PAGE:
Your teammates will show they care about you in very different ways—be open to all of them.
In my last post, I talked about the challenge of understanding a team member whose idea of respect is diametrically opposed to yours. Today, another common source of friction: different levels of emotion.
People have different needs and expectations about showing their feelings. Some people need time and space to discuss their feelings. Others prefer not to express their emotions–they just want pragmatic actions to make things better.
Consider two different responses to the news that you did not get the promotion you hoped for:
- A colleague expresses disappointment and says they feel bad for you. “I’m shocked you didn’t get that job. You must feel terrible.” They offer to take you for coffee to commiserate. OR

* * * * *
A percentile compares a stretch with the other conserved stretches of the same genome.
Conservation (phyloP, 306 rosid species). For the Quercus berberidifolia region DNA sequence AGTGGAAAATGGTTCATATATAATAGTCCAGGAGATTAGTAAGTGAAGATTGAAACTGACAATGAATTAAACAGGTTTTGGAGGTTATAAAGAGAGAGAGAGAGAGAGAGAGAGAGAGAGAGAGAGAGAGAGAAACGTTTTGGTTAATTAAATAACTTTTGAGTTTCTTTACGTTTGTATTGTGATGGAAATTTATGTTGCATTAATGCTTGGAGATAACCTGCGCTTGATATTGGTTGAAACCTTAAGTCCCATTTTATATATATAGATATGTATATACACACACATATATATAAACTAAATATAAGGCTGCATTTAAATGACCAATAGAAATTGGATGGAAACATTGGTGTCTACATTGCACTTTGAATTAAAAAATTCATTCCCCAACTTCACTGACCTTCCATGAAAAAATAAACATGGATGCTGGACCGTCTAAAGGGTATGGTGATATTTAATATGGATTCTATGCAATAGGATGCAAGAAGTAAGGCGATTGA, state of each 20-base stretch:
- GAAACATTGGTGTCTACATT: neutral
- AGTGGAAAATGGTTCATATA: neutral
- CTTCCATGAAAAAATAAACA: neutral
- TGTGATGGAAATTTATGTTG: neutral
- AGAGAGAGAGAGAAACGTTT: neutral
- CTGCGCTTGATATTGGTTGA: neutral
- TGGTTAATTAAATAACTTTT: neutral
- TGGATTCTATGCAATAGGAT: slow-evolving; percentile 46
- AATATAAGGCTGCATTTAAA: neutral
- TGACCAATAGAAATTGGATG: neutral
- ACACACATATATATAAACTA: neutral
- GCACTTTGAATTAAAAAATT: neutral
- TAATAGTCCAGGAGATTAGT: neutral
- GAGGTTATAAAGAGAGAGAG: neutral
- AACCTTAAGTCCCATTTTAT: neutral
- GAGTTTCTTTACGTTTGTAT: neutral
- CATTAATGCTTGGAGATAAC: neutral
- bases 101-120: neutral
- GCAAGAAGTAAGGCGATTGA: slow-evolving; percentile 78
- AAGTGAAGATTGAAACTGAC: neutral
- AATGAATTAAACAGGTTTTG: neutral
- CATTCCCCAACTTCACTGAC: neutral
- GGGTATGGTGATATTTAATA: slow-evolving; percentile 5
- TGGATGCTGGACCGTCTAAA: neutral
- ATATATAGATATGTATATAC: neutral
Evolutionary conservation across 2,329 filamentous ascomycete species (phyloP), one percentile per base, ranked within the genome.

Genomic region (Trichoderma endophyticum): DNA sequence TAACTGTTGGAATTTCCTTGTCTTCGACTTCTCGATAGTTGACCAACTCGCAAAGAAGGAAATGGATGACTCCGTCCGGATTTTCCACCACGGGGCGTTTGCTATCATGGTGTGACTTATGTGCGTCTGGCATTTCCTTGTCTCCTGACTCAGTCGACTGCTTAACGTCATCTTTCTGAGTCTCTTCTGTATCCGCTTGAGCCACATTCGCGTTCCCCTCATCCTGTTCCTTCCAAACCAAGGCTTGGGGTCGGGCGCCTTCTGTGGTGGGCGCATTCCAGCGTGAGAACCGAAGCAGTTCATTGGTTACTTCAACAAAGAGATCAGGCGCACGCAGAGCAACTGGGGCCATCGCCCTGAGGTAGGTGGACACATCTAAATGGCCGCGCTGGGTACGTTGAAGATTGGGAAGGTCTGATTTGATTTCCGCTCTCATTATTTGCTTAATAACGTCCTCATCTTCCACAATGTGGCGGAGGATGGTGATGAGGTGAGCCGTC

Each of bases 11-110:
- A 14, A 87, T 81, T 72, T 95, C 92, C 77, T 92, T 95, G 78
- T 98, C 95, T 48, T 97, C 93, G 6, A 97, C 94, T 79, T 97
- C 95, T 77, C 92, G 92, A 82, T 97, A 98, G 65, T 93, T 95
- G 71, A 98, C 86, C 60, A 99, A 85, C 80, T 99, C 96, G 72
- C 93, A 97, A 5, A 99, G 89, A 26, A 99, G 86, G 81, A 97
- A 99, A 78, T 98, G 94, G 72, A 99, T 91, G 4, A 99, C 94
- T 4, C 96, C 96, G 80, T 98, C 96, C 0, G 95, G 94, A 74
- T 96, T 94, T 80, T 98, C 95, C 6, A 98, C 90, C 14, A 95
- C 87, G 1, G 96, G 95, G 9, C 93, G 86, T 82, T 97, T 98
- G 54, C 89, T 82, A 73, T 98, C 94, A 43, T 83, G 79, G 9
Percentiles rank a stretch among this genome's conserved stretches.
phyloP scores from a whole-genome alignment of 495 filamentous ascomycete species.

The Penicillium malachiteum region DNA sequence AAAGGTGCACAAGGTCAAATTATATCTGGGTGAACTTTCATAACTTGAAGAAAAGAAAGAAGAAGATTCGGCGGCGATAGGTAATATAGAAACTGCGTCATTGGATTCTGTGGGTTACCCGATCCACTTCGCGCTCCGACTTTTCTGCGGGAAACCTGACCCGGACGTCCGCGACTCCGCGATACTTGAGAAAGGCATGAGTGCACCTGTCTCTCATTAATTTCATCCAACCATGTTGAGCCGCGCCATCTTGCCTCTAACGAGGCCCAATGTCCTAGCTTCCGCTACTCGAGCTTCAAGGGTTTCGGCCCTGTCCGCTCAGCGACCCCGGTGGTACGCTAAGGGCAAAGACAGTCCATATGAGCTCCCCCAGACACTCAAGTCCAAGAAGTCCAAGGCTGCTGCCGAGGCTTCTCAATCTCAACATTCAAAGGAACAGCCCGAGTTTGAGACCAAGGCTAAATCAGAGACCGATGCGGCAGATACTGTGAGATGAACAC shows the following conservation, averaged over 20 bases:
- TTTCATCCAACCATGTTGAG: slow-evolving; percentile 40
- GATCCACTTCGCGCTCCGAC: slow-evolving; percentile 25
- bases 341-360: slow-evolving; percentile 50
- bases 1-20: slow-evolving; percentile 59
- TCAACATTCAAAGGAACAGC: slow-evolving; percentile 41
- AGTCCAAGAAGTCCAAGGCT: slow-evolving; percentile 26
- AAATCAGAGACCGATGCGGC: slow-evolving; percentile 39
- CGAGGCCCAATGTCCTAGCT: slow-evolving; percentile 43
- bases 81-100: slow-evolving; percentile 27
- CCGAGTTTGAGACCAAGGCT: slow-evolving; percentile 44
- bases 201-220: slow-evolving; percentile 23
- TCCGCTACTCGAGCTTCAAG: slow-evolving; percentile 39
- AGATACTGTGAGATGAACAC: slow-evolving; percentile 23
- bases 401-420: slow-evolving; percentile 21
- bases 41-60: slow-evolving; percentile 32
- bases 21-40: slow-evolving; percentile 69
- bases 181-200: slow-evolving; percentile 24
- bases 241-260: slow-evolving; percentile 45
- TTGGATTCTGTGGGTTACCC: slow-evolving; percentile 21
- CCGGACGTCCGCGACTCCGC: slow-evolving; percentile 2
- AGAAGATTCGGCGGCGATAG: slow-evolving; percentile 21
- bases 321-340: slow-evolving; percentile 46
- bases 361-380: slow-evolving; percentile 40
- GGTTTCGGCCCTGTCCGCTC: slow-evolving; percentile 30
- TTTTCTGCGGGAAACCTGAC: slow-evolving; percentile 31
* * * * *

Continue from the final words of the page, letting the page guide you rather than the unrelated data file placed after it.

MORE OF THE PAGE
- A teammate asks what reason was given for the decision. When you respond that they said you weren’t poised enough for the role, she offers to help you with your resume and to rehearse for the interview next time.
-One colleague doesn’t care about you more than the other. They just have different ways of responding to the situation. But if you have a strong need to express your emotions and that pragmatist jumps right to fixing your resume, you’ll feel neglected. On the other hand, if you’re the pragmatic type and someone starts getting all emotional, you’re likely to feel awkward and uncomfortable.
The best answer is to share these insights about yourself with your teammate. “Thanks very much for your offer to help. Right now, what I’d love is to have a cappuccino and to think about something else.”
Understanding your own needs and how they either mesh or conflict with your colleagues’ will help you appreciate gestures that would otherwise aggravate you. Talking with your teammates about what you need from each other will change your team.